Conservatism (def)
practice followed in an attempt to ensure that uncertainties and risks inherent in business situations are adequately considered.
Recognition (def)
process of admitting information into the basic financial statements.
Measurement (def)
process of associating numerical amounts to the elements.
Going Concern Assumption (def)
in the absence of information to the contrary, it is anticipated that a business entity will continue to operate indefinitely.
Periodicity Assumption (def)
allows the life of a company to be divided into artificial time periods to provide timely information.
Fiscal Year (def)
the annual time period used to report to external users.
Historical Costs (def)
original transaction value.
Realization Principle (def)
requires that the earnings process is judged to be complete or virtually complete, and there is reasonable certainty as to the collectibility of the asset to be received (usually cash) before revenue can be recognized.
Point-of-Sale (def)
the goods or services sold to the buyer are delivered (the title is transferred).
Matching Principle (def)
expenses are recognized in the same period as the related revenues.
Full-Disclosure Principle (def)
the financial reports should include any information that could affect the decisions made by external users.
Parenthetical Comments (def)
aka Modifying Comments
Disclosure Notes (def)
additional insights about company operations, accounting principles, contractual agreements, and pending litigation.
Supplemental Financial Statements (def)
reports containing more detailed information than is shown in the primary financial statements.
Revenues (def)
inflows or other enhancements of assets or settlements of liabilities from delivering or producing goods, rendering services, or other activities that constitute the entity's ongoing major, or central, operations.
Expenses (def)
outflows or other using up of assets or incurrences of liabilities during a period from delivering or producing good, rendering services, or other activities that constitute the entity's ongoing major, or central, operations.
The process of providing financial information to external decision makers is referred to as:
Financial accounting.
Financial statements generally include all of the following except:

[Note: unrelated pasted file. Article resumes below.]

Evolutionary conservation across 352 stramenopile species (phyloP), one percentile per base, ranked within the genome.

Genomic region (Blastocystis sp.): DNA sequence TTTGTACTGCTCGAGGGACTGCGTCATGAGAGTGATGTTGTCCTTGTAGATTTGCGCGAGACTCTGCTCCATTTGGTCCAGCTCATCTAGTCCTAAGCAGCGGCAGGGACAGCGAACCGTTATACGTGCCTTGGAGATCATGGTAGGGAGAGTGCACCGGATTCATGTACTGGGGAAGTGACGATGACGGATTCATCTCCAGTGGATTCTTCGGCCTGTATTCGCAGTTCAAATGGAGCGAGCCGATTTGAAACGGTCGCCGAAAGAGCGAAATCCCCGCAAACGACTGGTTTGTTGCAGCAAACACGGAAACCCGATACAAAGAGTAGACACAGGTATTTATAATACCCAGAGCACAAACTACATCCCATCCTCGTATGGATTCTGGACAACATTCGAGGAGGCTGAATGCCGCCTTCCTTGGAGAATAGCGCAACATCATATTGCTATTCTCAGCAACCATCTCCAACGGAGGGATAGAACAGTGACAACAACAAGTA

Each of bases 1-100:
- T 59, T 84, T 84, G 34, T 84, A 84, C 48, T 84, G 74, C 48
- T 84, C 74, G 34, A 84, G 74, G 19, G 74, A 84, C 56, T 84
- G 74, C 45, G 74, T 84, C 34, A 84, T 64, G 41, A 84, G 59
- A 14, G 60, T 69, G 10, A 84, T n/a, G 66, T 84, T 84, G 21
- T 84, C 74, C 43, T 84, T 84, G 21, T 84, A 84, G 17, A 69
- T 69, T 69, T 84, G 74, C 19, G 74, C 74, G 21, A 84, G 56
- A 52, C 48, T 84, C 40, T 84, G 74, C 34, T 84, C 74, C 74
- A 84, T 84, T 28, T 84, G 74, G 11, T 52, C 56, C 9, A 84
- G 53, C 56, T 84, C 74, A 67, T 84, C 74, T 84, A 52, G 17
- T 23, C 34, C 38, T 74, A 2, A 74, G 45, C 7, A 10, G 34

Federal income tax return
The primary objectives of financial reporting is to provide information:
Useful in decision making
GAAP includes which of the following pronouncements:
A) Statements of Financial Accounting Standards.
B) Accounting Research Bulletins.
C) Accounting Principles Board Opinions.
*** D) All of the above.
The SEC exerts a continuing influence on the establishment of accounting standards. It does so primarily by
Monitoring the development of GAAP within the accounting profession and using its stature to influence that development
The documents that set forth fundamental concepts on which financial accounting and reporting standards will be based are
Statements of Financial Accounting Concepts
The two primary decision-specific qualities that make accounting information useful are
Relevance and faithful representation
Relevance requires that information possess predictive and/or feedback value and be
Confirmatory value
The qualitative characteristic that means there is agreement between a measure and a real-world phenomenon is:
Representational faithfulness.
Which of the following is considered a practical constraint on the qualitative characteristics?
Cost effectiveness
Which of the following characteristics does not describe an asset?
Requires the receipt of cash
Which of the following characteristics does not describe a liability?
Must be legally enforceable
The underlying assumption that presumes a company will continue indefinitely is:
Going concern.
The underlying assumption that assumes that the life of a company can be divided into artificial time periods is:
Periodicity
In general, revenue is recognized when the earnings process is virtually complete and:
Collection of the sales price is reasonably assured.
The primary objective of the matching principle is to:
Recognize expenses in the same period as the related revenue.
The main objective of the IASB is to:
Develop a single set of global accounting standards.